Everyone knew this was going to be a less conservative Texas House. After all, Republicans had lost seats. In this 81st Session, economically sound legislation has been killed in committee, while big-tax/big-government bills are flying. The cause? The House committee chairs, appointed by the Speaker, are overwhelmingly left-of-center; certainly out of touch with conservatives and even the general leanings of the House overall.
While still in draft form, our 2009 Fiscal Responsibility Index paints a picture of the fiscal leanings of the Legislature. It’s a sobering picture for taxpayers.
Remember, the Index is not complete; two weeks remain in the Session. As it stands, the average House rating is a 55.94% (as in school, 100% is the best score). House Republicans are averaging a 76.58, the Democrats a 35.02.
By way of comparison, last Session the House average score on the Index was a 53.4%. Republicans had a 75% average and Democrats a 31.7%.
One can argue the membership of the House is slightly more fiscally responsible (based on this draft) than two years ago. Where are the policy results?
Where the rubber-meets-the-road in legislative action is in the committees; that’s where bills live or die. The committee chairs are appointed by the Speaker of the House, Joe Straus (R-San Antonio). Remember: House Republicans have a 76.6% average, and the House overall is a 55.9.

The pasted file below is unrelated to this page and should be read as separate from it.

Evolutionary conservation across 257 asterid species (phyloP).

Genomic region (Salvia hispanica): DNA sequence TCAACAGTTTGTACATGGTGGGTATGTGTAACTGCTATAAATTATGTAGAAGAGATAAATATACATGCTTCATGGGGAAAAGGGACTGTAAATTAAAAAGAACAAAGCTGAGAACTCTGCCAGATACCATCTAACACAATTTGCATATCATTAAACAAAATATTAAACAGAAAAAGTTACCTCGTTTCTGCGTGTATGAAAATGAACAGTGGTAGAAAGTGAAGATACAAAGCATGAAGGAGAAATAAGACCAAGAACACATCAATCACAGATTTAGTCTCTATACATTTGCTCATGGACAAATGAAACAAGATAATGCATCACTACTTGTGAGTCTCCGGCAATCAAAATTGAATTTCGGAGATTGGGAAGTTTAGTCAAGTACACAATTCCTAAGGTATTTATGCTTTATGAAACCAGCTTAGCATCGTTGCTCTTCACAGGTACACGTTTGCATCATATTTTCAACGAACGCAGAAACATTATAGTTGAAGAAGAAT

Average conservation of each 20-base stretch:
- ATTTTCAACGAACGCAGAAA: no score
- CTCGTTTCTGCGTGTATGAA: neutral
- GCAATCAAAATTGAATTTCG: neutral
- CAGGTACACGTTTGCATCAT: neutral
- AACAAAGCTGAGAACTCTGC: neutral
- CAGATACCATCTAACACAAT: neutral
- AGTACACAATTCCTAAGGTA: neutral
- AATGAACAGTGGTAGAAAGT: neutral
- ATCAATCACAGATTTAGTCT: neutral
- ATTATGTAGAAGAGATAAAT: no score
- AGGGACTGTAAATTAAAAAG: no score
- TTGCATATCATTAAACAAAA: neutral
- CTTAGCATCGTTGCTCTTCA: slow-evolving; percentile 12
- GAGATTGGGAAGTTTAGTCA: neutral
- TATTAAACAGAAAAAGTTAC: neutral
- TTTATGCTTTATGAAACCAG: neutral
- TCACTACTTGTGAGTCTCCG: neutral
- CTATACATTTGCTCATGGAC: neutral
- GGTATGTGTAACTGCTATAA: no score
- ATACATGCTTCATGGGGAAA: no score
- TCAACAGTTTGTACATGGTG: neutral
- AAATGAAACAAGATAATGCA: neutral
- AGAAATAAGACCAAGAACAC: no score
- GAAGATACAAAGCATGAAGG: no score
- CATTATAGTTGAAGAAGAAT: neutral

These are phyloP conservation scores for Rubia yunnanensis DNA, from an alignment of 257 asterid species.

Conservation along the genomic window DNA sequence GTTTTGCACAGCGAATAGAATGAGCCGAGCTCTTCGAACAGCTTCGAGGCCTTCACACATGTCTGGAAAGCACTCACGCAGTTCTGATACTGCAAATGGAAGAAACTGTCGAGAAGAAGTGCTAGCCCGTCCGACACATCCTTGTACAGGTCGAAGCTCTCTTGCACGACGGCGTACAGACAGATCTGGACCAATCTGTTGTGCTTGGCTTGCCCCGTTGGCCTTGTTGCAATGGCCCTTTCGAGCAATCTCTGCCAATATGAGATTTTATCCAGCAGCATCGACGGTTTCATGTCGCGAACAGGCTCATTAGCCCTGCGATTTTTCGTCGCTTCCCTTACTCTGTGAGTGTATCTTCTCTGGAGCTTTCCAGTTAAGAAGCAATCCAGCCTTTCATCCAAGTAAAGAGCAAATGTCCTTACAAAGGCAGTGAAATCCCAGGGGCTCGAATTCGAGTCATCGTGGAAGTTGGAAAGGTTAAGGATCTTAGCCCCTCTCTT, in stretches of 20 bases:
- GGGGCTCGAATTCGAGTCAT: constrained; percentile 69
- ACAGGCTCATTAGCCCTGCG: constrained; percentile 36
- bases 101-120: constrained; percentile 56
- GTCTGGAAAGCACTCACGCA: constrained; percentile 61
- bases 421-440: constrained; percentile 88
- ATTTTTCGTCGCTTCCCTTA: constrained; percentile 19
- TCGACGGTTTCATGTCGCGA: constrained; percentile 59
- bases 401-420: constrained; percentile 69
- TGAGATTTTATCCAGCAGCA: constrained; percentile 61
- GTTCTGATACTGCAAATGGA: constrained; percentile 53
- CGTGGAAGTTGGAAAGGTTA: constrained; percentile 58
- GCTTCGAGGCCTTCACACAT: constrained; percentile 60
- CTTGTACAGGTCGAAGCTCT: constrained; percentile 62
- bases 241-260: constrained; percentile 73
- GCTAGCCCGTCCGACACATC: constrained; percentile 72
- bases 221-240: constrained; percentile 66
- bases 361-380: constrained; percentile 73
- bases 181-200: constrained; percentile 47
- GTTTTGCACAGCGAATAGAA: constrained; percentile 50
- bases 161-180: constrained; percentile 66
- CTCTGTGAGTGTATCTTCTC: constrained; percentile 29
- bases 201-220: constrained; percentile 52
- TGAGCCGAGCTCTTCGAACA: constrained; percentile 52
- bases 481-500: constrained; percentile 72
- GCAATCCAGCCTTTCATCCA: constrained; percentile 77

How do the Straus committee chairs’ score? A dismal average of 50.4%.
The Straus committee chairs are not even representative of the ideological direction of the House. Of the 35 committee chairs, 20 of them score 50% or lower on the draft Index!
Wondering why pro-taxpayer legislation has gone nowhere? It’s not because “the Republicans” killed it or were inept. It’s because the Republican House Speaker and his band of big-tax, big-government committee chairs exercised their ideological weight and smothered debate on true property tax relief and a host of other critical issues.
Mr. Straus ascended to the speakership in early January promising bi-partisan leadership reflecting the 76-74 Republican/Democratic House split. Technically he provided for it in terms of party-identification.
But we know party labels don’t tell the whole story; the proof is in the policy. Straus appointed as committee chairs those legislators decidedly bent against the rights of taxpayers. These are legislators overwhelmingly favoring bigger and more costly government. Thankfully the current economic environment has kept a lid on their ability expand government as much as many of them would have liked.
Back in 2007, House committee chairs appointed by the previous Republican speaker had an average score of 66.2%. (While good legislation died then, too, that had as much to do with fights for leadership as anything else.)
Obviously this 81st legislative session is not over. It is possible some scores will improve… and others worsen. But the trend, cruising into the last 20-odd days of the session, seems clear enough. While the Texas House has a Republican majority, it has clearly not been conservatives running the show.